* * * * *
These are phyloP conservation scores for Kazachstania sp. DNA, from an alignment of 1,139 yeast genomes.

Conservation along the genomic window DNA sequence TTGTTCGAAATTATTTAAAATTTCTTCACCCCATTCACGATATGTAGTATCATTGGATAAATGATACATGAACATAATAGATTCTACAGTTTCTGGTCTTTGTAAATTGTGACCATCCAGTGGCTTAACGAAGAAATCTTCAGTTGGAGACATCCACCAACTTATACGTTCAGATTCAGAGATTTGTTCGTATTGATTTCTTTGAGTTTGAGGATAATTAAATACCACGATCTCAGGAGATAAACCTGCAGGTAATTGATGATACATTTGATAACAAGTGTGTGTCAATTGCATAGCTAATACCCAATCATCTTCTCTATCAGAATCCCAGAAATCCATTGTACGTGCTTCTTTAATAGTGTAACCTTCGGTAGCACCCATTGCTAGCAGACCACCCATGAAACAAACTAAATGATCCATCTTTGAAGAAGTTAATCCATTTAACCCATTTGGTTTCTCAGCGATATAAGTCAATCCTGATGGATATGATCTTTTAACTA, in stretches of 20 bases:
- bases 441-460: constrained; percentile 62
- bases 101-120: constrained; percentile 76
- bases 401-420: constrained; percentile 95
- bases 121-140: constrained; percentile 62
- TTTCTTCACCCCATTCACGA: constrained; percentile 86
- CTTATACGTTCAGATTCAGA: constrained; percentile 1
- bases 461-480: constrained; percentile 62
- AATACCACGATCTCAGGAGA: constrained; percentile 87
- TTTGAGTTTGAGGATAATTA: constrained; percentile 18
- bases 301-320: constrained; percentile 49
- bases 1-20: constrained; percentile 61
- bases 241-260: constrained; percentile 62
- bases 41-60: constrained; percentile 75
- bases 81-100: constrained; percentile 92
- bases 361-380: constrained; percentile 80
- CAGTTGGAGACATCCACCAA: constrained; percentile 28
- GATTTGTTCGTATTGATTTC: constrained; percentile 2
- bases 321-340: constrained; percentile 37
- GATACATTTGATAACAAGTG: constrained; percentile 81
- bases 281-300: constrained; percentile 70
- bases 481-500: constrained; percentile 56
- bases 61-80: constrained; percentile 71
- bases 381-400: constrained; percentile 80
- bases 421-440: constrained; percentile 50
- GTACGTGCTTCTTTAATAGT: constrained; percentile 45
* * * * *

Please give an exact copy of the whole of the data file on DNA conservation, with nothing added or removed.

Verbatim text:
These are phyloP conservation scores for Kazachstania sp. DNA, from an alignment of 1,139 yeast genomes.

Conservation along the genomic window DNA sequence TTGTTCGAAATTATTTAAAATTTCTTCACCCCATTCACGATATGTAGTATCATTGGATAAATGATACATGAACATAATAGATTCTACAGTTTCTGGTCTTTGTAAATTGTGACCATCCAGTGGCTTAACGAAGAAATCTTCAGTTGGAGACATCCACCAACTTATACGTTCAGATTCAGAGATTTGTTCGTATTGATTTCTTTGAGTTTGAGGATAATTAAATACCACGATCTCAGGAGATAAACCTGCAGGTAATTGATGATACATTTGATAACAAGTGTGTGTCAATTGCATAGCTAATACCCAATCATCTTCTCTATCAGAATCCCAGAAATCCATTGTACGTGCTTCTTTAATAGTGTAACCTTCGGTAGCACCCATTGCTAGCAGACCACCCATGAAACAAACTAAATGATCCATCTTTGAAGAAGTTAATCCATTTAACCCATTTGGTTTCTCAGCGATATAAGTCAATCCTGATGGATATGATCTTTTAACTA, in stretches of 20 bases:
- bases 441-460: constrained; percentile 62
- bases 101-120: constrained; percentile 76
- bases 401-420: constrained; percentile 95
- bases 121-140: constrained; percentile 62
- TTTCTTCACCCCATTCACGA: constrained; percentile 86
- CTTATACGTTCAGATTCAGA: constrained; percentile 1
- bases 461-480: constrained; percentile 62
- AATACCACGATCTCAGGAGA: constrained; percentile 87
- TTTGAGTTTGAGGATAATTA: constrained; percentile 18
- bases 301-320: constrained; percentile 49
- bases 1-20: constrained; percentile 61
- bases 241-260: constrained; percentile 62
- bases 41-60: constrained; percentile 75
- bases 81-100: constrained; percentile 92
- bases 361-380: constrained; percentile 80
- CAGTTGGAGACATCCACCAA: constrained; percentile 28
- GATTTGTTCGTATTGATTTC: constrained; percentile 2
- bases 321-340: constrained; percentile 37
- GATACATTTGATAACAAGTG: constrained; percentile 81
- bases 281-300: constrained; percentile 70
- bases 481-500: constrained; percentile 56
- bases 61-80: constrained; percentile 71
- bases 381-400: constrained; percentile 80
- bases 421-440: constrained; percentile 50
- GTACGTGCTTCTTTAATAGT: constrained; percentile 45